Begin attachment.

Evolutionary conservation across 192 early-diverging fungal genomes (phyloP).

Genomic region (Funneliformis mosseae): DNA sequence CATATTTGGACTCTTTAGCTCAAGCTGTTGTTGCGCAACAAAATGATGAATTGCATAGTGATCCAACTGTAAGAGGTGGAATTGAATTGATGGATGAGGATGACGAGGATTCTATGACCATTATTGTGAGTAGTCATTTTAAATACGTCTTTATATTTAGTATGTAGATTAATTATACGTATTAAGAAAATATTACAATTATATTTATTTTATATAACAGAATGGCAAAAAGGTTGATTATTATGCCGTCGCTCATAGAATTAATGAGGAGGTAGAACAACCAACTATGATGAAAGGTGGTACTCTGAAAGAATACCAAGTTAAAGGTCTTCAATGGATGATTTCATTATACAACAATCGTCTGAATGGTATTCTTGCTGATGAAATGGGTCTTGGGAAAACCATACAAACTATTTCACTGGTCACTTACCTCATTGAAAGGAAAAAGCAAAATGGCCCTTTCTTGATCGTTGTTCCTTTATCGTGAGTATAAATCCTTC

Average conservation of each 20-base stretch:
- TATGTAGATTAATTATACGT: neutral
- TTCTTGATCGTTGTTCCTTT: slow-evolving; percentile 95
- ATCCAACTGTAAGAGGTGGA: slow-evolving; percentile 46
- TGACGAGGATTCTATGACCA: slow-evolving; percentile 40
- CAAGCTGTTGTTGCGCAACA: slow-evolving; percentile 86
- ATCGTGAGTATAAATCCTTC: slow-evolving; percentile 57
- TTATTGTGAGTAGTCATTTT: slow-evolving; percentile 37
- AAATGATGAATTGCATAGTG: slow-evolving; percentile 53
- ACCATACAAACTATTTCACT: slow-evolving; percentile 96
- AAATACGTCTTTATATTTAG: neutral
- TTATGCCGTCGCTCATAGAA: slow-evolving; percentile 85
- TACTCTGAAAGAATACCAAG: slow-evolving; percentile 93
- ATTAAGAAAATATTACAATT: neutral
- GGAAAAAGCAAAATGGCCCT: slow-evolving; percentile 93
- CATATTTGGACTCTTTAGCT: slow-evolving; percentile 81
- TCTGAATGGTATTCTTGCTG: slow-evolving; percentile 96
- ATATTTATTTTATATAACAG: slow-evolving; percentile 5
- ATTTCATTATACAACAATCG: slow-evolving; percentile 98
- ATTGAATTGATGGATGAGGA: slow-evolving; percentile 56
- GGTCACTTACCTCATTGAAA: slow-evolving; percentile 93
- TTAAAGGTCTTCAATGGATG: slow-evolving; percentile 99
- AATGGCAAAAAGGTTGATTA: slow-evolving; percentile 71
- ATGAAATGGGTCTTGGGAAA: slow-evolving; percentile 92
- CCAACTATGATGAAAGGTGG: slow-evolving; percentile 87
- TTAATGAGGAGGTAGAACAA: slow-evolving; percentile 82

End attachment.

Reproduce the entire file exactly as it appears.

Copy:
Evolutionary conservation across 192 early-diverging fungal genomes (phyloP).

Genomic region (Funneliformis mosseae): DNA sequence CATATTTGGACTCTTTAGCTCAAGCTGTTGTTGCGCAACAAAATGATGAATTGCATAGTGATCCAACTGTAAGAGGTGGAATTGAATTGATGGATGAGGATGACGAGGATTCTATGACCATTATTGTGAGTAGTCATTTTAAATACGTCTTTATATTTAGTATGTAGATTAATTATACGTATTAAGAAAATATTACAATTATATTTATTTTATATAACAGAATGGCAAAAAGGTTGATTATTATGCCGTCGCTCATAGAATTAATGAGGAGGTAGAACAACCAACTATGATGAAAGGTGGTACTCTGAAAGAATACCAAGTTAAAGGTCTTCAATGGATGATTTCATTATACAACAATCGTCTGAATGGTATTCTTGCTGATGAAATGGGTCTTGGGAAAACCATACAAACTATTTCACTGGTCACTTACCTCATTGAAAGGAAAAAGCAAAATGGCCCTTTCTTGATCGTTGTTCCTTTATCGTGAGTATAAATCCTTC

Average conservation of each 20-base stretch:
- TATGTAGATTAATTATACGT: neutral
- TTCTTGATCGTTGTTCCTTT: slow-evolving; percentile 95
- ATCCAACTGTAAGAGGTGGA: slow-evolving; percentile 46
- TGACGAGGATTCTATGACCA: slow-evolving; percentile 40
- CAAGCTGTTGTTGCGCAACA: slow-evolving; percentile 86
- ATCGTGAGTATAAATCCTTC: slow-evolving; percentile 57
- TTATTGTGAGTAGTCATTTT: slow-evolving; percentile 37
- AAATGATGAATTGCATAGTG: slow-evolving; percentile 53
- ACCATACAAACTATTTCACT: slow-evolving; percentile 96
- AAATACGTCTTTATATTTAG: neutral
- TTATGCCGTCGCTCATAGAA: slow-evolving; percentile 85
- TACTCTGAAAGAATACCAAG: slow-evolving; percentile 93
- ATTAAGAAAATATTACAATT: neutral
- GGAAAAAGCAAAATGGCCCT: slow-evolving; percentile 93
- CATATTTGGACTCTTTAGCT: slow-evolving; percentile 81
- TCTGAATGGTATTCTTGCTG: slow-evolving; percentile 96
- ATATTTATTTTATATAACAG: slow-evolving; percentile 5
- ATTTCATTATACAACAATCG: slow-evolving; percentile 98
- ATTGAATTGATGGATGAGGA: slow-evolving; percentile 56
- GGTCACTTACCTCATTGAAA: slow-evolving; percentile 93
- TTAAAGGTCTTCAATGGATG: slow-evolving; percentile 99
- AATGGCAAAAAGGTTGATTA: slow-evolving; percentile 71
- ATGAAATGGGTCTTGGGAAA: slow-evolving; percentile 92
- CCAACTATGATGAAAGGTGG: slow-evolving; percentile 87
- TTAATGAGGAGGTAGAACAA: slow-evolving; percentile 82